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Novel Bat Alphacoronaviruses in Southern China Support Chinese Horseshoe Bats as an Important Reservoir for Potential Novel Coronaviruses

1
Department of Microbiology, Li Ka Shing Faculty of Medicine, The University of Hong Kong, Pokfulam, Hong Kong, China
2
State Key Laboratory of Emerging Infectious Diseases, The University of Hong Kong, Pokfulam, Hong Kong, China
3
Carol Yu Centre for Infection, The University of Hong Kong, Pokfulam, Hong Kong, China
4
Collaborative Innovation Centre for Diagnosis and Treatment of Infectious Diseases, The University of Hong Kong, Pokfulam, Hong Kong, China
5
Guangdong Key Laboratory of Animal Conservation and Resource Utilization, Guangdong Public Laboratory of Wild Animal Conservation and Utilization, Guangdong Institute of Applied Biological Resources, Guangzhou 510000, China
6
School of Biomedical Sciences, Faculty of Medicine, The Chinese University of Hong Kong, Shatin, Hong Kong, China
*
Authors to whom correspondence should be addressed.
These authors contributed equally to this manuscript.
Viruses 2019, 11(5), 423; https://doi.org/10.3390/v11050423
Received: 15 April 2019 / Revised: 2 May 2019 / Accepted: 6 May 2019 / Published: 7 May 2019
(This article belongs to the Special Issue Viruses and Bats 2019)
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Abstract

While bats are increasingly recognized as a source of coronavirus epidemics, the diversity and emergence potential of bat coronaviruses remains to be fully understood. Among 1779 bat samples collected in China, diverse coronaviruses were detected in 32 samples from five different bat species by RT-PCR. Two novel alphacoronaviruses, Rhinolophus sinicus bat coronavirus HKU32 (Rs-BatCoV HKU32) and Tylonycteris robustula bat coronavirus HKU33 (Tr-BatCoV HKU33), were discovered from Chinese horseshoe bats in Hong Kong and greater bamboo bats in Guizhou Province, respectively. Genome analyses showed that Rs-BatCoV HKU32 is closely related to BatCoV HKU10 and related viruses from diverse bat families, whereas Tr-BatCoV HKU33 is closely related to BtNv-AlphaCoV and similar viruses exclusively from bats of Vespertilionidae family. The close relatedness of Rs-BatCoV HKU32 to BatCoV HKU10 which was also detected in Pomona roundleaf bats from the same country park suggests that these viruses may have the tendency of infecting genetically distant bat populations of close geographical proximity with subsequent genetic divergence. Moreover, the presence of SARSr-CoV ORF7a-like protein in Rs-BatCoV HKU32 suggests a common evolutionary origin of this accessory protein with SARS-CoV, also from Chinese horseshoe bats, an apparent reservoir for coronavirus epidemics. The emergence potential of Rs-BatCoV HKU32 should be explored.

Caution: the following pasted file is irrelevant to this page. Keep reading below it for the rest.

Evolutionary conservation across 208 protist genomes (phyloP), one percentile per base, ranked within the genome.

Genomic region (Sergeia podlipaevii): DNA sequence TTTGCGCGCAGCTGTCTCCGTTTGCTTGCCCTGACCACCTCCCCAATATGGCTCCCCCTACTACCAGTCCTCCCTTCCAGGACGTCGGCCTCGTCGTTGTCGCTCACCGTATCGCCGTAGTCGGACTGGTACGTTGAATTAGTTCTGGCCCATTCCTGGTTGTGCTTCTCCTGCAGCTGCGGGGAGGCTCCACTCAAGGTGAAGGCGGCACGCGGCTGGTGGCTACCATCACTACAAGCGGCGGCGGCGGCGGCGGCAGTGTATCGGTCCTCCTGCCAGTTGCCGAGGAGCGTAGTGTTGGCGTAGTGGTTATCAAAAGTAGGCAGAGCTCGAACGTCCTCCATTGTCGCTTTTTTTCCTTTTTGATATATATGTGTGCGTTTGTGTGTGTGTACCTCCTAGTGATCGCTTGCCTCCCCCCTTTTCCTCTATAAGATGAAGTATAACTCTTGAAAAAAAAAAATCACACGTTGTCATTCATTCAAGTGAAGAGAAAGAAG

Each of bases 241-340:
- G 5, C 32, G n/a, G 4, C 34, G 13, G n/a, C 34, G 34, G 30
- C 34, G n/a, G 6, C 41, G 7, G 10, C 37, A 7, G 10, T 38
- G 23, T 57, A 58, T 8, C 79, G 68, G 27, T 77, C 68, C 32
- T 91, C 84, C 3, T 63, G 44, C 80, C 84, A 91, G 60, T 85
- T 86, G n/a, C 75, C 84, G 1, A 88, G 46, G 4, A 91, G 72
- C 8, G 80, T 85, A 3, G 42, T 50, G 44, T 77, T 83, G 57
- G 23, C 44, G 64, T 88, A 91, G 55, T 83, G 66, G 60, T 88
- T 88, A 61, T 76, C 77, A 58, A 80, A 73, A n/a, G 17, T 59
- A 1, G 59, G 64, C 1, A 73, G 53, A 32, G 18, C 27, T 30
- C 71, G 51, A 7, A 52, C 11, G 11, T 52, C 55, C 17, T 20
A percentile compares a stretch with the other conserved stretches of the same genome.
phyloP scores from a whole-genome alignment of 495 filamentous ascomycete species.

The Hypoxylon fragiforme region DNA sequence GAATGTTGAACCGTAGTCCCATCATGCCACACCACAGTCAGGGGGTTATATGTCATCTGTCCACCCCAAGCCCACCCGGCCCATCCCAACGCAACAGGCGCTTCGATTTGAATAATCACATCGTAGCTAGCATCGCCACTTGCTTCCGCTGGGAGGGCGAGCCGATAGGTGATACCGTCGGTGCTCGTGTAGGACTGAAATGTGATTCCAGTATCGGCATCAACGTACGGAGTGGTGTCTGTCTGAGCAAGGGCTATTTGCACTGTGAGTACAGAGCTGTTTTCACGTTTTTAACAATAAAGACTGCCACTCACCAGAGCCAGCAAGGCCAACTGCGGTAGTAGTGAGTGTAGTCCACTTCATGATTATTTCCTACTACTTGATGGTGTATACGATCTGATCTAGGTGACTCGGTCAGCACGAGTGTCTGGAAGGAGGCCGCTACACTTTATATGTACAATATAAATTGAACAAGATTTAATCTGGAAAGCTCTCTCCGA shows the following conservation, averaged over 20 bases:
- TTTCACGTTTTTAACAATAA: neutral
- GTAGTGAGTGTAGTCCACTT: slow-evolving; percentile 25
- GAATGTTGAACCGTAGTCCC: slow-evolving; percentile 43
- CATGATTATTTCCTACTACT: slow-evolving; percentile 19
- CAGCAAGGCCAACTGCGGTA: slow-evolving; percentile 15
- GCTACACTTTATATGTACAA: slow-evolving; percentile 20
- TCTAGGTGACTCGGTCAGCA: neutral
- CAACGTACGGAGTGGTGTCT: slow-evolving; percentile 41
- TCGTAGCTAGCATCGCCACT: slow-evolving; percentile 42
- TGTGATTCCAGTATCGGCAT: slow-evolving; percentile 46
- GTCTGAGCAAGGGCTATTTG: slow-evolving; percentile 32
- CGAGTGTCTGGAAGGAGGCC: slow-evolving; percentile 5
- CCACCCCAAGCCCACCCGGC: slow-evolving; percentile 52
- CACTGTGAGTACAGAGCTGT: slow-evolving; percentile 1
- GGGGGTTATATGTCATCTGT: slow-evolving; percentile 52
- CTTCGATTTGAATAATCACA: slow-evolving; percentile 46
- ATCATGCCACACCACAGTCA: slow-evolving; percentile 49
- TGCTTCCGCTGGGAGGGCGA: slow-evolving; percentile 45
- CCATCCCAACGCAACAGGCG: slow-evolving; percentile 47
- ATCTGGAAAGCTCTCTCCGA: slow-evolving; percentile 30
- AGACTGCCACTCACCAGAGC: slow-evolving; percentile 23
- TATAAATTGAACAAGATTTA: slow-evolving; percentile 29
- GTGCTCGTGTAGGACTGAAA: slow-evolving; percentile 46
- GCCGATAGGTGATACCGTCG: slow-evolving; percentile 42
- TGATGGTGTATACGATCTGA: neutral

Keywords: Alphacoronavirus; novel; bat; coronavirus; species; molecular; discovery; epidemics Alphacoronavirus; novel; bat; coronavirus; species; molecular; discovery; epidemics
This is an open access article distributed under the Creative Commons Attribution License which permits unrestricted use, distribution, and reproduction in any medium, provided the original work is properly cited (CC BY 4.0).
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Lau, S.K.; Wong, A.C.; Zhang, L.; Luk, H.K.; Kwok, J.S.L.; Ahmed, S.S.; Cai, J.-P.; Zhao, P.S.; Teng, J.L.; Tsui, S.K.; Yuen, K.-Y.; Woo, P.C.Y. Novel Bat Alphacoronaviruses in Southern China Support Chinese Horseshoe Bats as an Important Reservoir for Potential Novel Coronaviruses. Viruses 2019, 11, 423.

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